I'm looking for examples of interfaces that allow users to explore complex, interconnected systems on a variety of levels, from high-level patterns to low-level details.
In the mapping world, this has been tackled many ways with geographical data being the base data layer. Zooming in and out lets you drill in or get a wider perpective, small thumbnail maps keep you oriented, sidebar panes or in-context balloons let you examine individual map features, data-overlay switches let you add and remove data attributes, etc.
I'm interested in applying similar patterns to social-style webs of data, usually represented in network or wiring-style block diagrams.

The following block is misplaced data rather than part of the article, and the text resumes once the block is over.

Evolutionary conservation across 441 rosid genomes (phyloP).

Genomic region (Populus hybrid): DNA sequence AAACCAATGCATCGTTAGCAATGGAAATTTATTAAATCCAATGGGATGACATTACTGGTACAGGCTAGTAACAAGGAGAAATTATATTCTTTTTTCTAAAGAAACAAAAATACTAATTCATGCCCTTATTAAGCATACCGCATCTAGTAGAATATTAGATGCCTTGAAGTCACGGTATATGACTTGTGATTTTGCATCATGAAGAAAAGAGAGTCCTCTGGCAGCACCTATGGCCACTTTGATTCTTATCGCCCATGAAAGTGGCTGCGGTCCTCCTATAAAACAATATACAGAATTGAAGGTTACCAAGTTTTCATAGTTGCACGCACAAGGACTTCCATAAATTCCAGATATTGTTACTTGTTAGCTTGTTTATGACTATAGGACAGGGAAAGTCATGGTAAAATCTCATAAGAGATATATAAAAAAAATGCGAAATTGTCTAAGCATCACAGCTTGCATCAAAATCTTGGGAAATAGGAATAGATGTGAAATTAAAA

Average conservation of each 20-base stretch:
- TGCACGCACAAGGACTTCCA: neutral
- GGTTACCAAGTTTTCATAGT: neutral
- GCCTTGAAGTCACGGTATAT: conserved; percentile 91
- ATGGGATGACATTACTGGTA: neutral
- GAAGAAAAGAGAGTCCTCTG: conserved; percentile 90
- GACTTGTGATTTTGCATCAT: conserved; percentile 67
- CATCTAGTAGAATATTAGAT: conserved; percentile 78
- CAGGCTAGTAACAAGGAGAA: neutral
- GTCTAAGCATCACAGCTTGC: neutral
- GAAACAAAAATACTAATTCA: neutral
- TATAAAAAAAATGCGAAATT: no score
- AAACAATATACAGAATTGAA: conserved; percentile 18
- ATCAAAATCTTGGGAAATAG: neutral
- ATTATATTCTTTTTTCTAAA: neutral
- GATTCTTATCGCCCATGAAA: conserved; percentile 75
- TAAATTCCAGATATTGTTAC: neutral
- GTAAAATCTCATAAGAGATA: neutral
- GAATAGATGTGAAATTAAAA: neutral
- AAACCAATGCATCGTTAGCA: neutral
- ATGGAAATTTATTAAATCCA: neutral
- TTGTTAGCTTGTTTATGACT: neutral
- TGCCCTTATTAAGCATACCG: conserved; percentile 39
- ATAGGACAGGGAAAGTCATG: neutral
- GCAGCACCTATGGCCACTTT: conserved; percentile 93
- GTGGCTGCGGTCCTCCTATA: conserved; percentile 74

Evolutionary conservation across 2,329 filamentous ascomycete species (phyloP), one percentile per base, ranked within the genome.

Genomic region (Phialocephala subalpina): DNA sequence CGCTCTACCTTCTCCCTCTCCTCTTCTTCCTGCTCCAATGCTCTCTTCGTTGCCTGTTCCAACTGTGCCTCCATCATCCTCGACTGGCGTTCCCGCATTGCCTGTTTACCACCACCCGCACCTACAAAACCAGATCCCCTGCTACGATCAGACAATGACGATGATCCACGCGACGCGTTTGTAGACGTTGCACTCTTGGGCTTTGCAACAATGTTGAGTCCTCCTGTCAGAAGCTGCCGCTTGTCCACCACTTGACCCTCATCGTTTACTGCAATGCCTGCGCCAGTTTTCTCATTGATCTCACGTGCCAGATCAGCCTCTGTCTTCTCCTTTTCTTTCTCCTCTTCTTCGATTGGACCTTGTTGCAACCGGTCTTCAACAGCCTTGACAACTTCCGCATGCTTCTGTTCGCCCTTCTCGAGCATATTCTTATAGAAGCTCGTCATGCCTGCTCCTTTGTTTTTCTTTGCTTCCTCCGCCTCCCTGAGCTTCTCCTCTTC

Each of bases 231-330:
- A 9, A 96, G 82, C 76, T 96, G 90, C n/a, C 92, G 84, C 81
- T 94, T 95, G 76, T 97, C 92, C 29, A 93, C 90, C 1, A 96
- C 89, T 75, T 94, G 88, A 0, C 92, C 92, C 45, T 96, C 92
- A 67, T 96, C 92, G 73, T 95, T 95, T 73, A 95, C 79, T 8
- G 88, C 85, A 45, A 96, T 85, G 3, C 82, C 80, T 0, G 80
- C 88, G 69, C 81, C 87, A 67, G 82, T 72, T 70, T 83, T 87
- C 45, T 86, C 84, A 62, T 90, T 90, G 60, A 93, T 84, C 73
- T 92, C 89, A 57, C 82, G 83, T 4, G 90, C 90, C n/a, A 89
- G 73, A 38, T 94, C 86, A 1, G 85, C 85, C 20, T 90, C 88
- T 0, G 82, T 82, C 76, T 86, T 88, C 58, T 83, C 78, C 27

Here are a few interesting examples:
- LinkedInMaps is an elegant web-app, but too simple for my needs (imagine an order of magnitude or two more complexity)
- The cross-platform graph editor yEd is much more complex, and the way it shows the same node using two different diagrams helps clarify the gnarly network graph (it's my fault that the nodes and edges are so jarringly presented, not the app's):
- Google Earth with the Sky dataset turned on blurs the geographic/social lines a little because of the depth and complexity of displaying constellations and nebulae:
I'm interested in:
Expanding this set of examples in general (whether source is a stand-alone app, web app, industrial controller app, etc). What variations are out there?
Relevant, live, web applications. Due to the challenges of implementing something like this on the web, performance and technical limitations can profoundly influence UX.
Thanks, and let me know if/how I can improve this question.